3Com Corporation, headquartered in Marlborough, Massachusetts, has a long history of networking innovations, dating back to the invention of Ethernet by 3Com founder, Dr. Robert Metcalfe. 3Com was incorporated in 1979, with the 3 Cs in their name standing for Computer, Communications and Compatibility. They claim delivery of the industry’s first Ethernet network interface card (NIC), and since that time have expanded beyond local area networks into products that serve the larger enterprise, including switches, routers, wireless, security, network management, and VoIP networking solutions. 3Com has approximately 1,750 employees, offices in 41 countries, and annual revenues in excess of $600 million.
This enterprise focus is demonstrated in 3Com’s white paper titled Strategies for Successful IP Telephony Implementations, available at http://www.3com.com/other/pdfs/solutions/en_US/3com_503140-001.pdf.. In this research report, 3Com considers five different strategic deployment scenarios that enterprise managers might undertake when considering an upgrade to their voice communication system. The hybrid approach allows an Internet Protocol (IP)-based telephone to access the legacy Private Branch Exchange (PBX) via an adjunct circuit pack that provides access to the traditional Time Division Multiplexed (TDM) switching fabric. With the Greenfield scenario, a brand new system is deployed to a brand new location, allowing an IP-based PBX to serve that location from the beginning, without any legacy retrofits. A forkliftt implementation model would remove the old PBX (presumably requiring heavy lifting, and the need for a forklift), with the implication of a flash cut-over of service—one day the legacy PBX handles the call, and the next day, the IP-based system takes over (assuming that all goes according to plan). With the overlay scenario, convergence applications are deployed throughout the enterprise, and the legacy PBX system is covered (or overlaid) with an IP-based infrastructure as these new applications are rolled out. Finally, more complex environments may require some combination of the above four strategies, to match the appropriate deployment scenario to each location’s requirements.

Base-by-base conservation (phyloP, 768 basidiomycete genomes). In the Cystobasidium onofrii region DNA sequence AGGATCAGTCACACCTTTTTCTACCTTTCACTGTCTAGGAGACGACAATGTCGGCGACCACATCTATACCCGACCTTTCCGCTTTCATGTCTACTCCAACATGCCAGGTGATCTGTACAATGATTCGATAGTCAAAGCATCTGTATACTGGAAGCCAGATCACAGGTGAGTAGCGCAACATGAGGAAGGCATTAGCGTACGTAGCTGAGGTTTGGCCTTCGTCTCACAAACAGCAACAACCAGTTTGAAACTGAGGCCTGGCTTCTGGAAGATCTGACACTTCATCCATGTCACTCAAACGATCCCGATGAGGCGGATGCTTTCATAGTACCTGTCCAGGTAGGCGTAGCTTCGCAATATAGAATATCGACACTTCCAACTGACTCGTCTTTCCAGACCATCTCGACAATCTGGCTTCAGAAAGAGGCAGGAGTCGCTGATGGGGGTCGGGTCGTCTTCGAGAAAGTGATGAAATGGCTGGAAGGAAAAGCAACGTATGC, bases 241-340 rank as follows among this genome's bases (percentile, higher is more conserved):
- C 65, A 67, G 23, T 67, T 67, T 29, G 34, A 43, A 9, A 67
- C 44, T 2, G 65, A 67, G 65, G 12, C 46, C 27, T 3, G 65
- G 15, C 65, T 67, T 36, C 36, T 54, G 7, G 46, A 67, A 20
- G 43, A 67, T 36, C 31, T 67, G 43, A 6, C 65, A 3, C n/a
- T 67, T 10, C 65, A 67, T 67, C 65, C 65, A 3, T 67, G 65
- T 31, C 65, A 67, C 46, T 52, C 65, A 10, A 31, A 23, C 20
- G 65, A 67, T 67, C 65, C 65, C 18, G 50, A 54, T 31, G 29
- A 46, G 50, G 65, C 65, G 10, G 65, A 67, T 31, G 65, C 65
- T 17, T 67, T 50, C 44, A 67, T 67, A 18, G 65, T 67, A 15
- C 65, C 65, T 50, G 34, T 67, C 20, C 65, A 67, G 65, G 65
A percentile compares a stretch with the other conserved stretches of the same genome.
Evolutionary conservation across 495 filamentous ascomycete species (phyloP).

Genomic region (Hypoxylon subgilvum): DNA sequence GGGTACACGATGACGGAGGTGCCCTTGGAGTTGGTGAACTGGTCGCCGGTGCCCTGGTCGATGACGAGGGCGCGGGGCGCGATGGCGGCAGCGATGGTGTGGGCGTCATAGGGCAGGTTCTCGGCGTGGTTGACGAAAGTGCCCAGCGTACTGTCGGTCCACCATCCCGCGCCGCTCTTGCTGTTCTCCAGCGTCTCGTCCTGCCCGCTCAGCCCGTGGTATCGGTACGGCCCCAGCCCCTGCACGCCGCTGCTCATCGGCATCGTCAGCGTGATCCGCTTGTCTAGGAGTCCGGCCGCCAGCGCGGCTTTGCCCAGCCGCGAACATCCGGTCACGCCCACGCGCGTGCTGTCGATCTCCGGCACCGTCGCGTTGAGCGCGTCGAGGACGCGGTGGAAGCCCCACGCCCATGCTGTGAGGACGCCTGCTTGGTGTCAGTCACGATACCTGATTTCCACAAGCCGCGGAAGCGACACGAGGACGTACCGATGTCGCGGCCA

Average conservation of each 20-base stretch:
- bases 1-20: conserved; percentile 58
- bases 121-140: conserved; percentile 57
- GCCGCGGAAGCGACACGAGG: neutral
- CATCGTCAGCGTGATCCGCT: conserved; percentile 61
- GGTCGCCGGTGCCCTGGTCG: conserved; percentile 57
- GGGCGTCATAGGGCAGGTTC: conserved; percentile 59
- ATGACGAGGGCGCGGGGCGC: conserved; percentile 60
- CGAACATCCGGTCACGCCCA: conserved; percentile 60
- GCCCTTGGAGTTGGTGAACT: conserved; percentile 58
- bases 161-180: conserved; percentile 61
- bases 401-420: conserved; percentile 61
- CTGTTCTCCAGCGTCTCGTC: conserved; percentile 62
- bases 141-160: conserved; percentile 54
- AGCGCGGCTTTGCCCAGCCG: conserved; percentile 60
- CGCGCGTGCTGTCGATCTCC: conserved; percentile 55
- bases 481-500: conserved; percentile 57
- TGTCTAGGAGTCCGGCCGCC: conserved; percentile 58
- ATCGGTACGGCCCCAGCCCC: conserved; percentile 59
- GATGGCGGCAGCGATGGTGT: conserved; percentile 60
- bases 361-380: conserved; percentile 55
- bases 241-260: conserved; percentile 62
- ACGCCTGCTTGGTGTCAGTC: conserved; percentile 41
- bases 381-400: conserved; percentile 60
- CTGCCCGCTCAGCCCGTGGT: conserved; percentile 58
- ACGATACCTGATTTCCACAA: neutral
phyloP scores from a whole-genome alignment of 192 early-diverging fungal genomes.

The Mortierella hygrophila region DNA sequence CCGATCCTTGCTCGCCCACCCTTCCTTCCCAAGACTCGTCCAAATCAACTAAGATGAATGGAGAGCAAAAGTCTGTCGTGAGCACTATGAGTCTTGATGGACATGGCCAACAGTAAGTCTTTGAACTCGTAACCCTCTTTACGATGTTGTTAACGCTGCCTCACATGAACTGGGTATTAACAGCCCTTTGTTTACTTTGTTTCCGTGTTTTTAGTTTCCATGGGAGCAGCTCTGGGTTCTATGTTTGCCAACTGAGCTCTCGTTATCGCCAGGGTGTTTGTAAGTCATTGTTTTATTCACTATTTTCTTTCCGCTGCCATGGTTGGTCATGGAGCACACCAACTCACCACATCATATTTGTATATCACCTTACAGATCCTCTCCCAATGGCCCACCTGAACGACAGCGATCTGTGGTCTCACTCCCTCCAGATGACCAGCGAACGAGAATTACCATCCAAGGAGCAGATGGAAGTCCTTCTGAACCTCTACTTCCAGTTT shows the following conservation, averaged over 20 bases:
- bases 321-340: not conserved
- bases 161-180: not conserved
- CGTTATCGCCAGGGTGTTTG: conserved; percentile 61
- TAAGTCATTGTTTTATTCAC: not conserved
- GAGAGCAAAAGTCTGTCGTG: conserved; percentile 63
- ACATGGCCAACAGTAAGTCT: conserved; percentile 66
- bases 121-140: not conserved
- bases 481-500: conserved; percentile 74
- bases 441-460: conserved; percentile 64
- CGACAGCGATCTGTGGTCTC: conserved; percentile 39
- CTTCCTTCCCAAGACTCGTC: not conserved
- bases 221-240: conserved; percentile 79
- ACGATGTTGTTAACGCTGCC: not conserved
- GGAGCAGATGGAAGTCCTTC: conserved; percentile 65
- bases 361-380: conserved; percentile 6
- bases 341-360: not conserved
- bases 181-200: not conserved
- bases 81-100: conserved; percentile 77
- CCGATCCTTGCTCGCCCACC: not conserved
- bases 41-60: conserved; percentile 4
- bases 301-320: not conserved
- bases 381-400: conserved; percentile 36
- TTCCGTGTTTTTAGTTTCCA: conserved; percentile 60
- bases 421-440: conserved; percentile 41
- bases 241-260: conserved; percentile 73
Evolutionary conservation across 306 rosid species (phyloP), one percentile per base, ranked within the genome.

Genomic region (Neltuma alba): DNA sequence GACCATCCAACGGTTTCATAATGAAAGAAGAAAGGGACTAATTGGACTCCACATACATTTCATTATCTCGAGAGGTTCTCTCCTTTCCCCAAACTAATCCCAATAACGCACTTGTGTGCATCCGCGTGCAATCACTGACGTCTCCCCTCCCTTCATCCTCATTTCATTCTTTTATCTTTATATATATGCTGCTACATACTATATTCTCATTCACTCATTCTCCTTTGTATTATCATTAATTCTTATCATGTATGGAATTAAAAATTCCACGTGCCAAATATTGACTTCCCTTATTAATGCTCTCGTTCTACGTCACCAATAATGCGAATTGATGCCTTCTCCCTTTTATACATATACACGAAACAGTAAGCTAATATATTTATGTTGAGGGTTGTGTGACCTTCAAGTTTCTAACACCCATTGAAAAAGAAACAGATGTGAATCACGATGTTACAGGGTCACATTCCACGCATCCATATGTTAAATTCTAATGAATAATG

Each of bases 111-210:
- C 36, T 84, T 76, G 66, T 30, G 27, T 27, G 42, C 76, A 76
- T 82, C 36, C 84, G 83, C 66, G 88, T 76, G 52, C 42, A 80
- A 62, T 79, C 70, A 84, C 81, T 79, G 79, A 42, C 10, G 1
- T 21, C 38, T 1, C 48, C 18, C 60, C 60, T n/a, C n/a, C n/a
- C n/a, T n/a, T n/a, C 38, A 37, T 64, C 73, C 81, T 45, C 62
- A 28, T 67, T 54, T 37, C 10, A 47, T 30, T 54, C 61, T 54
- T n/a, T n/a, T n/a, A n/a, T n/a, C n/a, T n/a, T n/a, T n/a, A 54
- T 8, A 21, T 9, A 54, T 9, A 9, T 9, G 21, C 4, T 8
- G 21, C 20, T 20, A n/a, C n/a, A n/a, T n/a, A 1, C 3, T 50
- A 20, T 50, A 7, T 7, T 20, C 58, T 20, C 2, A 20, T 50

3Com’s VoIP product line, called the Convergence Application Suite supports a wide range of these enterprise deployment scenarios, with the goal of bringing a broad range of real-time communications applications into a single software platform, including IP telephony, messaging, conferencing, and contact center functions. Two hardware platforms, called the NBX and the VCX, provide the infrastructure support for the Suite.
3Com introduced their NBX
Three different NBX platforms are available to meet differing enterprise requirements. The NBX V3000 is designed for small to medium sized businesses that require four to 200 stations, and scaling up to 1,000 users. This system is intended as a key system replacement, with the added capabilities of Auto Attendant, Automatic Call Distribution, Call Detail Recording, and Voicemail, with support for up to 1,500 lines/stations. The NBX V5000 system can scale to 10 sites, adds redundant power supplies, hard drives, and uplink ports, and also supports up to 1,500 lines/stations. The NBX 100 system is designed for stand-alone small businesses, and supports up to 200 lines/stations. All three models include support for the IEEE 802.3af standard, Power over Ethernet, which furthers its deployment flexibility in the enterprise, plus a number of other standards, including H.323, and many LAN and WAN interfaces. The VCX IP Telephony Module is a software application designed for compatibility with SIP-compliant devices. It facilitates upgrades for existing digital or IP-based telephone systems, and integration with SIP-based applications.
Further details on the 3Com architecture and products can be found at www.3com.com. Our next tutorial will continue our examination of vendors’ architectures.
Copyright Acknowledgement: © 2006 DigiNet ® Corporation, All Rights Reserved
Mark A. Miller, P.E. is President of DigiNet ® Corporation, a Denver-based consulting engineering firm. He is the author of many books on networking technologies, including Voice over IP Technologies, and Internet Technologies Handbook, both published by John Wiley & Sons.